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Marriage matters for mental health


    The risk of dementia was significantly lower for married people than for adults who remained single their entire lives, according to a report this week in the Journal of Neurology, Neurosurgery & Psychiatry.

Your spouse may drive you crazy at times, but research suggests that your marriage may keep you from losing your mind.

The risk of dementia was significantly lower for married people than for adults who remained single their entire lives, according to a report in November in the Journal of Neurology, Neurosurgery &Psychiatry.

Husbands and wives also fared better than widowers and widows, researchers found.

The analysis included more than 800,000 people who participated in 15 previously published studies.

Most of the study volunteers hailed from Sweden, with the rest living elsewhere in Europe, the United States, Asia or Brazil. Nearly 30,000 of them had some form of dementia.

The authors of the report said they had several reasons to suspect that marriage might keep the brain in good working order.

People who are married spend more time in the company of another person, and social engagement is associated with a reduced risk of dementia. Perhaps years of interacting with a husband or wife builds up a “cognitive reserve” that makes the brain more resilient to future damage, the researchers wrote.

Married people also tend to be healthier, perhaps because their spouses nag them to eat their vegetables, quit smoking and take their blood pressure medications. Better physical health could translate into better brain health by reducing the risk of things like heart disease or a stroke, the researchers surmised.

It seems that they were on to something.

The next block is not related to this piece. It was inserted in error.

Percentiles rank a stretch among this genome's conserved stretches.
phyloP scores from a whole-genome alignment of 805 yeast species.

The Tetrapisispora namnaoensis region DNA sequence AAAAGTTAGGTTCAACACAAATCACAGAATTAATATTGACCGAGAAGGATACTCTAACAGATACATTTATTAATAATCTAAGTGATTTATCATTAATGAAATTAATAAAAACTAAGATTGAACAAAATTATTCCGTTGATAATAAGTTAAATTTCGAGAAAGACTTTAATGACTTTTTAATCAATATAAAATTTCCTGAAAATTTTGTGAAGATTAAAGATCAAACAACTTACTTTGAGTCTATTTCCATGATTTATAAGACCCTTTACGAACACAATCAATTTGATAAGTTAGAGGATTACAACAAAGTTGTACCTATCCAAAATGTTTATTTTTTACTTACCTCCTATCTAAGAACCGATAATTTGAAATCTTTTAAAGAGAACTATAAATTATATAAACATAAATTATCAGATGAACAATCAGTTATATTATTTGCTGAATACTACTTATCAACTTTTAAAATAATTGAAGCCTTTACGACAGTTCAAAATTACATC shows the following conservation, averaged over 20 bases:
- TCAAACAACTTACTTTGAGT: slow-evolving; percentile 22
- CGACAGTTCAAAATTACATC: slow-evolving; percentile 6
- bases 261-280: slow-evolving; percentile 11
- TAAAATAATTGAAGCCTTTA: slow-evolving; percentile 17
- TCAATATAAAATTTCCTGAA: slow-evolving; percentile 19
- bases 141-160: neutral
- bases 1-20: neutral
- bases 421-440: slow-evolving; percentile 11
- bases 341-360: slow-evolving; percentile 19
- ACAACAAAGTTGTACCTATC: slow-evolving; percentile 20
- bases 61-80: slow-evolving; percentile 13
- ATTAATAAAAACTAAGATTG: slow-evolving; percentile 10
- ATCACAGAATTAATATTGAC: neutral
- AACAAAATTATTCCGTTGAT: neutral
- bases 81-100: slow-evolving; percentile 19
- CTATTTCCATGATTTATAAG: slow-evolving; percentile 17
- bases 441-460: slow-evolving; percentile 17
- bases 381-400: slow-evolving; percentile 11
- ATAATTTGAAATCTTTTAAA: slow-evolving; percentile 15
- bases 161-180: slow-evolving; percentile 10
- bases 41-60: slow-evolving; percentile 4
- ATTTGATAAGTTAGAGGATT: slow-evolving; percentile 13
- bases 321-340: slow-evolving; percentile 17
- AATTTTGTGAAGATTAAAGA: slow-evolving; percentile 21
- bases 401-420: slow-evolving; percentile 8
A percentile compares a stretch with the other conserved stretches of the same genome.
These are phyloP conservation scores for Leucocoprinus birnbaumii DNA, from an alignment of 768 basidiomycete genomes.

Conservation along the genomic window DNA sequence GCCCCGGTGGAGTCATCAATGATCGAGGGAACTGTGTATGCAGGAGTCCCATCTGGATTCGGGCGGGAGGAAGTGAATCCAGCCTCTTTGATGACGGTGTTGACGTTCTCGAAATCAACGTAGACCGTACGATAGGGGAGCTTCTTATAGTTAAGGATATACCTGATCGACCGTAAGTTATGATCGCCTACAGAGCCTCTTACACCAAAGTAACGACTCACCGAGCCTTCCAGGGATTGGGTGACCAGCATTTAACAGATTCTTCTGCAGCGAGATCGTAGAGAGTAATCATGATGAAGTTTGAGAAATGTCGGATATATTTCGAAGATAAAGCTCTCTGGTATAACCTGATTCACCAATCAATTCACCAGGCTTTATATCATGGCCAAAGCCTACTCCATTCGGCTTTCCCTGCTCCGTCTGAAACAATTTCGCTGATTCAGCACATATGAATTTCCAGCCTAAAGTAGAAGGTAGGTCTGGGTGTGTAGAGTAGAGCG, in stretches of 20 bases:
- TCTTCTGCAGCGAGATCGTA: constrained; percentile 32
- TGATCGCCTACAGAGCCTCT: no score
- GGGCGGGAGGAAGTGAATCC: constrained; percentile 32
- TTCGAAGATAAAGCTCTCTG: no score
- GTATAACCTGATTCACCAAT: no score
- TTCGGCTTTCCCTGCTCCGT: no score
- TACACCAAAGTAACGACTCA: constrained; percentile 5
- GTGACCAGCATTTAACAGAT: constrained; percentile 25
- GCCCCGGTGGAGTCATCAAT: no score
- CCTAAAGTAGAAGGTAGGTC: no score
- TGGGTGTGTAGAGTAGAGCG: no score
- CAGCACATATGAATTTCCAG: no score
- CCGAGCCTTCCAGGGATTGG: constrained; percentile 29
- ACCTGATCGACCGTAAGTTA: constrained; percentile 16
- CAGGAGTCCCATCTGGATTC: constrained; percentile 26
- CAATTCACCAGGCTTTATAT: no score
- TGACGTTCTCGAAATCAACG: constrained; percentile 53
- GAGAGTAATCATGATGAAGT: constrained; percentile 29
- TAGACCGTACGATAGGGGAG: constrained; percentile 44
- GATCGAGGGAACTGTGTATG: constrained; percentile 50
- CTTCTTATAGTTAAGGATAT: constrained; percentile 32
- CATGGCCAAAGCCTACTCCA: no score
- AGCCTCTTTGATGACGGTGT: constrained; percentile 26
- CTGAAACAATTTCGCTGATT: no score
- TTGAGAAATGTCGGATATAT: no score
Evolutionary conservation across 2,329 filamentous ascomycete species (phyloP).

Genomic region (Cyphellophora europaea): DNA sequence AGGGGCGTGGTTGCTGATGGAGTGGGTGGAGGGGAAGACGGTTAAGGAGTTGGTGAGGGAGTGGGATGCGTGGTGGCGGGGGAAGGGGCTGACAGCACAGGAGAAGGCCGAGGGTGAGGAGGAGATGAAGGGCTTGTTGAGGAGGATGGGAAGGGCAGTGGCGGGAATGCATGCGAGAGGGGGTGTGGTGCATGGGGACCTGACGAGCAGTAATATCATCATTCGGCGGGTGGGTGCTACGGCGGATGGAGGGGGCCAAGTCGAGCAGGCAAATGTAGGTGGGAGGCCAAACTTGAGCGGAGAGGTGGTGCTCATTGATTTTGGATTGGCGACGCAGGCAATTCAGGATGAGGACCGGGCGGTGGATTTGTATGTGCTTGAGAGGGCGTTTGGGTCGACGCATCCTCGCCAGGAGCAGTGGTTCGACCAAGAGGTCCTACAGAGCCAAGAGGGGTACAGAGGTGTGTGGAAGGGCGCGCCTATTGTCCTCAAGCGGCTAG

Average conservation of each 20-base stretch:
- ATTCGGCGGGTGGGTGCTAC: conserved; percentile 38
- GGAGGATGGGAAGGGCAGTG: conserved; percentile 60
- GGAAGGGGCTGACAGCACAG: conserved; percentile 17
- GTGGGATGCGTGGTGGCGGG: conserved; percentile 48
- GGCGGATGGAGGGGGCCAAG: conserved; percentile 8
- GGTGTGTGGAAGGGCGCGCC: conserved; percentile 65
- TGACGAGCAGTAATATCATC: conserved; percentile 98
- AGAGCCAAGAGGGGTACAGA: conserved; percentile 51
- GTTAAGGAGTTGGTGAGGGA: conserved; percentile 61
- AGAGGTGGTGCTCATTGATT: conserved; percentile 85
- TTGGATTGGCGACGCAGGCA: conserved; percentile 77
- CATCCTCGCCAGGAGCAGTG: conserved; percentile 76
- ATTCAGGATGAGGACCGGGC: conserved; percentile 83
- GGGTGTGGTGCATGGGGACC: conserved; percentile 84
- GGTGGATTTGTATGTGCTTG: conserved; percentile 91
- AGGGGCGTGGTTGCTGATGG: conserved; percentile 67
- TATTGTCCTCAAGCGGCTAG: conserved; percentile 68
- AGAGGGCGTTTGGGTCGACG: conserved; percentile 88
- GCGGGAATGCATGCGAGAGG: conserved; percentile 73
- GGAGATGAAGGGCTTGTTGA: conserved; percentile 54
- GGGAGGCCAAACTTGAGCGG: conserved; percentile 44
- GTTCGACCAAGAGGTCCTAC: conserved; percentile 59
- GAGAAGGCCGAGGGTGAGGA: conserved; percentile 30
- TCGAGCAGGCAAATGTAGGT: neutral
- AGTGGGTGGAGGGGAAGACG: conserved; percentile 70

Nine of the studies they examined compared dementia risk in married people and those whose spouses had died. In these studies, the risk of dementia was 2 percent to 41 percent higher for widows and widowers than for people whose spouses were still alive. Overall, the added risk associated with being widowed was 20 percent.

In addition, six of the studies compared the dementia risk in people who were married and in people who were lifelong singles. The singles consistently faced a higher risk, ranging from 7 percent to 90 percent. Overall, the added risk for those who had never married was 42 percent.

To put those figures into perspective, the researchers noted that people who are sedentary are about 40 percent more likely to develop dementia than people who are physically active. Smokers and those with high blood pressure are about 60 percent more likely to develop dementia than people who don’t have either of these problems.

Finally, seven of the studies compared dementia risk in those who were married and those who were divorced. There was no difference between the two groups.

The researchers suspect that widowhood is worse than divorce because bereavement causes stress that makes it easier for dementia to take hold. Studies have found that being widowed is more stressful than getting divorced, they noted.

None of this means that people should get married simply to ward off dementia. But understanding why marriage is associated with better cognitive health could lead to the development of “social interventions” that would be available to everyone, the authors concluded.

That won’t be easy, according to an editorial that accompanied the study.

“The challenge remains on how these observations can be translated into effective means of preventing dementia,” the editorial warns. “Although potentially modifiable risk factors for dementia exist, that does not mean that dementia is easily preventable.”

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